The typical residential customer consumes approximately 5,000 gallons of water per month (gpm), for which it pays about $18.50 for water and $40 for sewer. The combined charge equates to 1.5% of median household income (MHI), below Fitch's 2% MHI affordability threshold. An additional charge of $13.61 for twice-weekly garbage collection brings the total monthly customer cost to about $72. The county does not charge a separate stormwater fee. The average MCUD customer's utility rates are considered affordable and compare favorably to those charged by neighboring systems, providing ample rate-raising flexibility. Fitch estimates that if consumption levels were more reflective of the national 7,500 gpm average, rates would still remain relatively affordable.
LOW DEBT ENABLES ADDITIONAL LEVERAGE
The system's five-year, fiscal 2015-2019 capital improvement plan (CIP) totals $356 million and focuses primarily on renewal and replacement projects of the water distribution and sewer collection systems, intended to reverse the trend of an aging system. Landfill capital costs total $16 million, about 4% of total CIP spending, and focus primarily on the expansion of the gas collection system. The stormwater system's capital needs include canal dredging.
The CIP will be funded with roughly 60% recurring revenue and the remaining 40% with the current bond issue as well as additional debt of a similar amount expected in fiscal 2017. Proceeds of the series 2015 bonds will support the CIP by funding water filtration upgrades, wastewater force main rehabilitation and nutrient treatment system modifications.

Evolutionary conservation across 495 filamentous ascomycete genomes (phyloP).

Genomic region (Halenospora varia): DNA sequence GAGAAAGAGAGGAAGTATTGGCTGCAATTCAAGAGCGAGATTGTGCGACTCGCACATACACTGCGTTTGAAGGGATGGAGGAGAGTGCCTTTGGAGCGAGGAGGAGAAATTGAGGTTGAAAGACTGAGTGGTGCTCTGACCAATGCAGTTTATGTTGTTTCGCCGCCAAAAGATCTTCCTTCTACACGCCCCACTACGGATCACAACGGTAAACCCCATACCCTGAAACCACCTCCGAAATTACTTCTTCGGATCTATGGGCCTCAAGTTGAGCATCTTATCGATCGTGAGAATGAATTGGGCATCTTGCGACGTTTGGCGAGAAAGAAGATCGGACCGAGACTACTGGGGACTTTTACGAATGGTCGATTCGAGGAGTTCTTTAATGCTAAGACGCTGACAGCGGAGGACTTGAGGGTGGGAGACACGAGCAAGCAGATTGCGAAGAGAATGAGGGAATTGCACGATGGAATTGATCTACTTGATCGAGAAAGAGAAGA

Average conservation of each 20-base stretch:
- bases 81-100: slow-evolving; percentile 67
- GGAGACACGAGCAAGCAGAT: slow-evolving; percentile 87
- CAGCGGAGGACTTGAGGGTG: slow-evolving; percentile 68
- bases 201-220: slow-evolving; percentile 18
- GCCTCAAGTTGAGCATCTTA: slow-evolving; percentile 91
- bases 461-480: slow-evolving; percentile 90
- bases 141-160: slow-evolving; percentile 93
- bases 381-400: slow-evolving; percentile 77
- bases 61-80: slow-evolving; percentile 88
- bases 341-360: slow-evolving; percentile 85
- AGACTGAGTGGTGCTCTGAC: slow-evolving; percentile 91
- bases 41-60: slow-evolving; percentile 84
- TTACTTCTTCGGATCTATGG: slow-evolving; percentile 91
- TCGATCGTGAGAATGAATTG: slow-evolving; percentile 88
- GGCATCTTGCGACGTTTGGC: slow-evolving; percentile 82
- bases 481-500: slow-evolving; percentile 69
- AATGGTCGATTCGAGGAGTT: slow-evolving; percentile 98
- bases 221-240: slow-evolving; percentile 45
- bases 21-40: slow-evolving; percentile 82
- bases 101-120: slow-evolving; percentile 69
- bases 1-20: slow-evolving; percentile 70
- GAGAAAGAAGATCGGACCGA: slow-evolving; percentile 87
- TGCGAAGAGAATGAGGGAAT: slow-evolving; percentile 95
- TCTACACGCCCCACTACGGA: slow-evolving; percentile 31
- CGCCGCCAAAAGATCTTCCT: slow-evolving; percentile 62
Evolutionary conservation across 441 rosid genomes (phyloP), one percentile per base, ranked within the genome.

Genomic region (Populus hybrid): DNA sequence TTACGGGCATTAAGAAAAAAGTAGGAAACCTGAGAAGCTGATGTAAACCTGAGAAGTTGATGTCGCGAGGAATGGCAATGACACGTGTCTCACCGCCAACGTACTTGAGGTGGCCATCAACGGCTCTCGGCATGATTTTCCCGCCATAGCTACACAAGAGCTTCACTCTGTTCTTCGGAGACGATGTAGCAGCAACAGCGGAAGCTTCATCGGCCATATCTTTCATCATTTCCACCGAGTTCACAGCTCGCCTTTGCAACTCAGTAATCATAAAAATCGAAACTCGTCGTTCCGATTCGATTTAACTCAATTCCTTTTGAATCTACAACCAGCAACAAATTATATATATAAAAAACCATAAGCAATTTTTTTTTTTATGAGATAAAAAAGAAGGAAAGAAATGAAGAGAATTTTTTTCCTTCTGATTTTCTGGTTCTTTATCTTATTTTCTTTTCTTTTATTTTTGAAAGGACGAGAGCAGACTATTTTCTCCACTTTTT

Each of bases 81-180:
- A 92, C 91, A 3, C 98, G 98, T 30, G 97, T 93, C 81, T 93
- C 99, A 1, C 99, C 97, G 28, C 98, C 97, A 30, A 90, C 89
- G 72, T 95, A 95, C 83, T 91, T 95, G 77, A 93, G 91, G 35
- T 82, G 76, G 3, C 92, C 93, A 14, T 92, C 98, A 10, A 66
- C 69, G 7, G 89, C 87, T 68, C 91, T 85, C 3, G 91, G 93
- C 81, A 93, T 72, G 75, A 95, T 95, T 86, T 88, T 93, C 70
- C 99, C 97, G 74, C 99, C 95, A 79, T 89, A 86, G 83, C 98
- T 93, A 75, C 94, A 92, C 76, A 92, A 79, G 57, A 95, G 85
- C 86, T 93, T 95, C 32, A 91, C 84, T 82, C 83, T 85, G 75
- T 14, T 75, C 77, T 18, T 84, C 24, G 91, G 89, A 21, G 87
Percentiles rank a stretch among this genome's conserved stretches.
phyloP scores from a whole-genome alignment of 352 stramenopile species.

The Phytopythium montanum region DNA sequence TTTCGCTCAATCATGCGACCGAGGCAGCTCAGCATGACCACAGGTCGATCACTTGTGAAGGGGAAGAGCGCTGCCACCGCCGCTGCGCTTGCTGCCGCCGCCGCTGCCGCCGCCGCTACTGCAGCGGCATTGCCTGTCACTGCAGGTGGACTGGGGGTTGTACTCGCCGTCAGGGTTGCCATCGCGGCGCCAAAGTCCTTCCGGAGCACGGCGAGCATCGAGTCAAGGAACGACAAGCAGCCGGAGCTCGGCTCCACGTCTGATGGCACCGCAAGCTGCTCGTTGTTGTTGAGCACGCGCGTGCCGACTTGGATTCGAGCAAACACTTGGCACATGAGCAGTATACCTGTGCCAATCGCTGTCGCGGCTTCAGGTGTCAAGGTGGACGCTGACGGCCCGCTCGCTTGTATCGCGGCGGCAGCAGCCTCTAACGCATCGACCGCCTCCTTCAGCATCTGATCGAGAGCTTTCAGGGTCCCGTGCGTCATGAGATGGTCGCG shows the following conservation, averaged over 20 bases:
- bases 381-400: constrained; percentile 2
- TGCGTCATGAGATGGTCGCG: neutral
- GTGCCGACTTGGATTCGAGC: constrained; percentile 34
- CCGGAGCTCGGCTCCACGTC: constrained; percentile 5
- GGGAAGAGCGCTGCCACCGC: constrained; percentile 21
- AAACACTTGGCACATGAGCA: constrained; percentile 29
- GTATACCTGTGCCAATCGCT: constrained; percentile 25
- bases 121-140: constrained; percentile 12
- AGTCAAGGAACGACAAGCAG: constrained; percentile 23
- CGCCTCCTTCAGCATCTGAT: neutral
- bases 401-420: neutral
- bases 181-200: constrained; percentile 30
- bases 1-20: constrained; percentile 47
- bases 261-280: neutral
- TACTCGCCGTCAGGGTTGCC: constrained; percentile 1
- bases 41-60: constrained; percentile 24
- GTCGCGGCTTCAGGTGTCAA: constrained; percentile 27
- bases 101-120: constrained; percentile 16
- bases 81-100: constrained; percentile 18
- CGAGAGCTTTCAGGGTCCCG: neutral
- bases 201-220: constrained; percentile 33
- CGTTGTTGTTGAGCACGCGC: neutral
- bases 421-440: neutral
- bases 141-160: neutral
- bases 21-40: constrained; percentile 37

The system's debt burden is low and enables the absorption of the current and anticipated future issuance while remaining in 'AA' median territory. In fiscal 2014, the system's total debt outstanding equated to only $612 per customer, less than a third of the 'AA' median. Debt-to-net assets was also low at just 17%, and ADS carrying costs were a very low 10% of gross revenues ('AA' medians are 50% and 23%, respectively). With the addition of the series 2015 bonds, debt per customer is projected to increase to a still modest $1,104 in fiscal 2015. Assuming the issuance of the series 2017 bonds, debt per customer is projected to stay modest but increase to just over $1,000 by fiscal 2019. The combined series 2015 and projected 2017 issuances are expected to total nearly $150 million and almost double the system's existing debt load. As a result, debt-to-plant and debt-to-equity will also rise but these metrics will likely remain within the acceptable 'AA' median range.
SOLID SYSTEM INFRASTRUCTURE AND CAPACITY